ELKTON — Eric Sumwalt is a Maryland registered massage practitioner, so it’s not surprising that a conventional body massage is one of the services that he offers at his iON Massage & Spa in Havre de Grace.

While a common massage relaxes and reinvigorates a person’s body, another type of massage that Sumwalt offers — CranioSacral therapy — addresses a client’s mind and emotions, too, with the overall goal of reducing physical and mental stress.

In order words, when Sumwalt is giving CranioSacral therapy, he is in tune with how the client’s body reacts as he works on that person — oftentimes while they are engaged in conversation.

Sumwalt then connects the client’s physiological response to certain segments of the massage to that person’s mind, such as buried memories that have manifested themselves negatively in that person’s body.

“It is about connective tissue and how it pulls through the body. There is an emotional component to it — emotional energy — and dialogue is part of the process. As we talk, I feel how the body shifts. Based on that, when I ask (the client) a question, I know the answer before they say it and I know when they’re not telling the truth,” Sumwalt said, before explaining, “What stress is is us not honoring our emotions.”

Sumwalt was one of more than 80 vendors who participated in the 10th annual Mind, Body & Spirit festival held at Cecil College’s Elkton Station building on Railroad Avenue for three hours on Friday night, nine hours on Saturday and six hours on Sunday. It marks the first time that the festival also ran on a Sunday.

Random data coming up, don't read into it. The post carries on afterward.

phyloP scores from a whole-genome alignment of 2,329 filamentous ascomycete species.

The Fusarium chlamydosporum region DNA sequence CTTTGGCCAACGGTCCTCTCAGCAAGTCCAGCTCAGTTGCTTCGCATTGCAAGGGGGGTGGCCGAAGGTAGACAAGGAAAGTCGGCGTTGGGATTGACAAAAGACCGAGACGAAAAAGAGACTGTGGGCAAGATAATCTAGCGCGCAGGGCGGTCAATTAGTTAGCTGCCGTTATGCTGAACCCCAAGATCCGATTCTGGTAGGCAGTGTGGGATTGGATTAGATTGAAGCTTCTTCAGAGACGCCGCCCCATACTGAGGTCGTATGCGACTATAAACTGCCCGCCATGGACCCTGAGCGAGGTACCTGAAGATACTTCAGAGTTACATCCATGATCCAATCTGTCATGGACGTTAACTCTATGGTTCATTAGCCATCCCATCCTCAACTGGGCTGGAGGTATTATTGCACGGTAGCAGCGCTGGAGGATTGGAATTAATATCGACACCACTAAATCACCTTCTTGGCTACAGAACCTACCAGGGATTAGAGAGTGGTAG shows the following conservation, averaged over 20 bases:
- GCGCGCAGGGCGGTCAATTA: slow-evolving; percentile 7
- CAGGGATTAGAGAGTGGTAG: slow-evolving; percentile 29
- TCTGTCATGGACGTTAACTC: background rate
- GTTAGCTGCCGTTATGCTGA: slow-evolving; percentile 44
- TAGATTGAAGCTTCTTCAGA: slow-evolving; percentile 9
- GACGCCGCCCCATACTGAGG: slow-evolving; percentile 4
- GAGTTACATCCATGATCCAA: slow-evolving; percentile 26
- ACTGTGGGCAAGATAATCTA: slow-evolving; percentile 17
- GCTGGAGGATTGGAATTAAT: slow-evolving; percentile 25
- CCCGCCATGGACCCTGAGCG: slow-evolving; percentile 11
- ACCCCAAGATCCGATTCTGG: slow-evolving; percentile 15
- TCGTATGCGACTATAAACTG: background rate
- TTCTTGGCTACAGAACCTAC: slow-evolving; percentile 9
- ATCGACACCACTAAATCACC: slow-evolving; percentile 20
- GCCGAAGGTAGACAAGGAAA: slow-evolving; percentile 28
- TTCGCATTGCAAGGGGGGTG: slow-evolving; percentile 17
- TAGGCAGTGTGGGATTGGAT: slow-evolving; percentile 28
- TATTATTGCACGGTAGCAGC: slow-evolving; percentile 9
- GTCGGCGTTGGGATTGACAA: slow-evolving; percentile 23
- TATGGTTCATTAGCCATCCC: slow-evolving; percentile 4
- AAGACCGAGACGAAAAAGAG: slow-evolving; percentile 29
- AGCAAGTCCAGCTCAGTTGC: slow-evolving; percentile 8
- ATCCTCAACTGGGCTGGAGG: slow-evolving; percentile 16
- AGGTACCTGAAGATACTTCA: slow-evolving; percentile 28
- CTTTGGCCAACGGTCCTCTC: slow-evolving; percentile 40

The vendors at the festival specialize in aura photography, card readings, crystal energy, essential oils, health and nutrition, massage, meditation, reflexology, reiki, spiritual counseling, holistic medicine and other practices aimed at making people healthier mentally, physically and spiritually.

Vendors occupied the lobbies, hallways and rooms of various sizes on all three floors of the building that serves as Cecil College’s satellite campus. They offered sessions and workshops and sold various products relating to their fields of practice.

As of mid-afternoon on Saturday, with approximately a total of nine hours remaining for the free weekend event, more than 400 guests had attended the Mind, Body & Spirit Festival, according to volunteers at the information desk near the entrance.

Regarding the service that Sumwalt provides to help make people healthier physically, mentally and spiritually, he has witnessed clients experience breakthroughs during CranioSacral therapy sessions, he told the Cecil Whig.

Sumwalt, for example, said he remembers a woman who recalled a traumatic experience from her early childhood during a CranioSacral therapy session, bringing that bad memory into the open, where it could be dealt with constructively.

“She went back to the age of 4. She was in a closet, holding stuffed animals against her ears because her parents were arguing. Her body needed to release it,” Sumwalt explained, noting that mental health counseling that the woman had been receiving during that time period played a role in the breakthrough.

Sumwalt has been a state licensed massage practitioner for 30 years and, as such, he has been offering CranioSacral therapy for the past 16 years.

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